I’ve always liked Will Smith, but this makes the actor even cooler in my eyes. Apparently, a fan named Emily recognized Will at a coffee shop and asked the A-lister if he’d help her break her baby news to her family and friends via an Instagram photo. Clearly, he said yes! Just take a look at the photo of the Men in Black star holding up a hand-written sign that says: “Emily’s Pregnant!” with Emily standing next to him, giving a thumb’s up. He looks almost as excited as the mom-to-be does! How cute is that?
While Emily’s last name is still unknown, she has her friend to thank for making her and her bump internet celebrities. The pal, whose screen name is “yogaposer” posted Emily’s birth announcementon Reddit with the caption: “My friend’s baby announcement is pretty fresh.” Come on, how do you top that? I mean, really?!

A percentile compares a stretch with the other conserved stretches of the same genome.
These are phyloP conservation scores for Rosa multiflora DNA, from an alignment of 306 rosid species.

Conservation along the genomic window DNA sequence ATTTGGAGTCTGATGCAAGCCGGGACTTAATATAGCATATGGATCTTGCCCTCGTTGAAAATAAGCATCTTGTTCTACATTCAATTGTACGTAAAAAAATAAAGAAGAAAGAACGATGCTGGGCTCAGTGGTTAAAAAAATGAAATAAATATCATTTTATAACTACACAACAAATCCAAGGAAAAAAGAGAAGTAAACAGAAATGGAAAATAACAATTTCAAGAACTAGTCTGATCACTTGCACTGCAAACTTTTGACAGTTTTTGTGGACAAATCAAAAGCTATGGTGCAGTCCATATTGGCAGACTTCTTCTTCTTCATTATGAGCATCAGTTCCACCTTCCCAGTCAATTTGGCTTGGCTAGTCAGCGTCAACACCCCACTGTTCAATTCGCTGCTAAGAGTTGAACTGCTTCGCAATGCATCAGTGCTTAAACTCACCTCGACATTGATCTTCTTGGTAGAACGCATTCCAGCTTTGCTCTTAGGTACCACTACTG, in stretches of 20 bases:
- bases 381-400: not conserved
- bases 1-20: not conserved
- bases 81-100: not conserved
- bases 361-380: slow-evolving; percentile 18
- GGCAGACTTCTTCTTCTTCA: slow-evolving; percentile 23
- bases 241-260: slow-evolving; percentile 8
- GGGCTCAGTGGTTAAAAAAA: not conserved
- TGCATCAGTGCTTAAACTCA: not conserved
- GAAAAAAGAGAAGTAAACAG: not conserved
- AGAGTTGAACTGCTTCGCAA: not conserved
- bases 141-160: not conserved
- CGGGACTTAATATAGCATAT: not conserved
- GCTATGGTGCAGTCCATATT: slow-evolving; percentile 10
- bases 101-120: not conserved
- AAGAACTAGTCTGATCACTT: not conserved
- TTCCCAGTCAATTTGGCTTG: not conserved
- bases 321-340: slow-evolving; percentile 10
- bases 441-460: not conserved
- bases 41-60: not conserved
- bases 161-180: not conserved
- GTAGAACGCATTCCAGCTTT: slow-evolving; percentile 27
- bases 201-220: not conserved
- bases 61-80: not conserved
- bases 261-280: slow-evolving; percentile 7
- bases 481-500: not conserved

“We would love more children if God saw fit to give us more, I just want to make sure that I am ready to catch a baby if that would happen,” Michelle Duggar says in tonight’s episode, as she goes to see Dr. Paul Wendel, an ob-gyn in Little Rock, Arkansas, who specializes in high-risk pregnancies.
At 47, if Michelle were to get pregnant again, it would be considered a high-risk pregnancy as the risk of birth defects and complications rise with age. Her doctor says getting pregnant at her age isn’t impossible (just look at Halle Berry!), but “very unusual.” “As we age, your chance of getting pregnant naturally begins to drop. And in the mid-40s it drops to less than 5 percent.”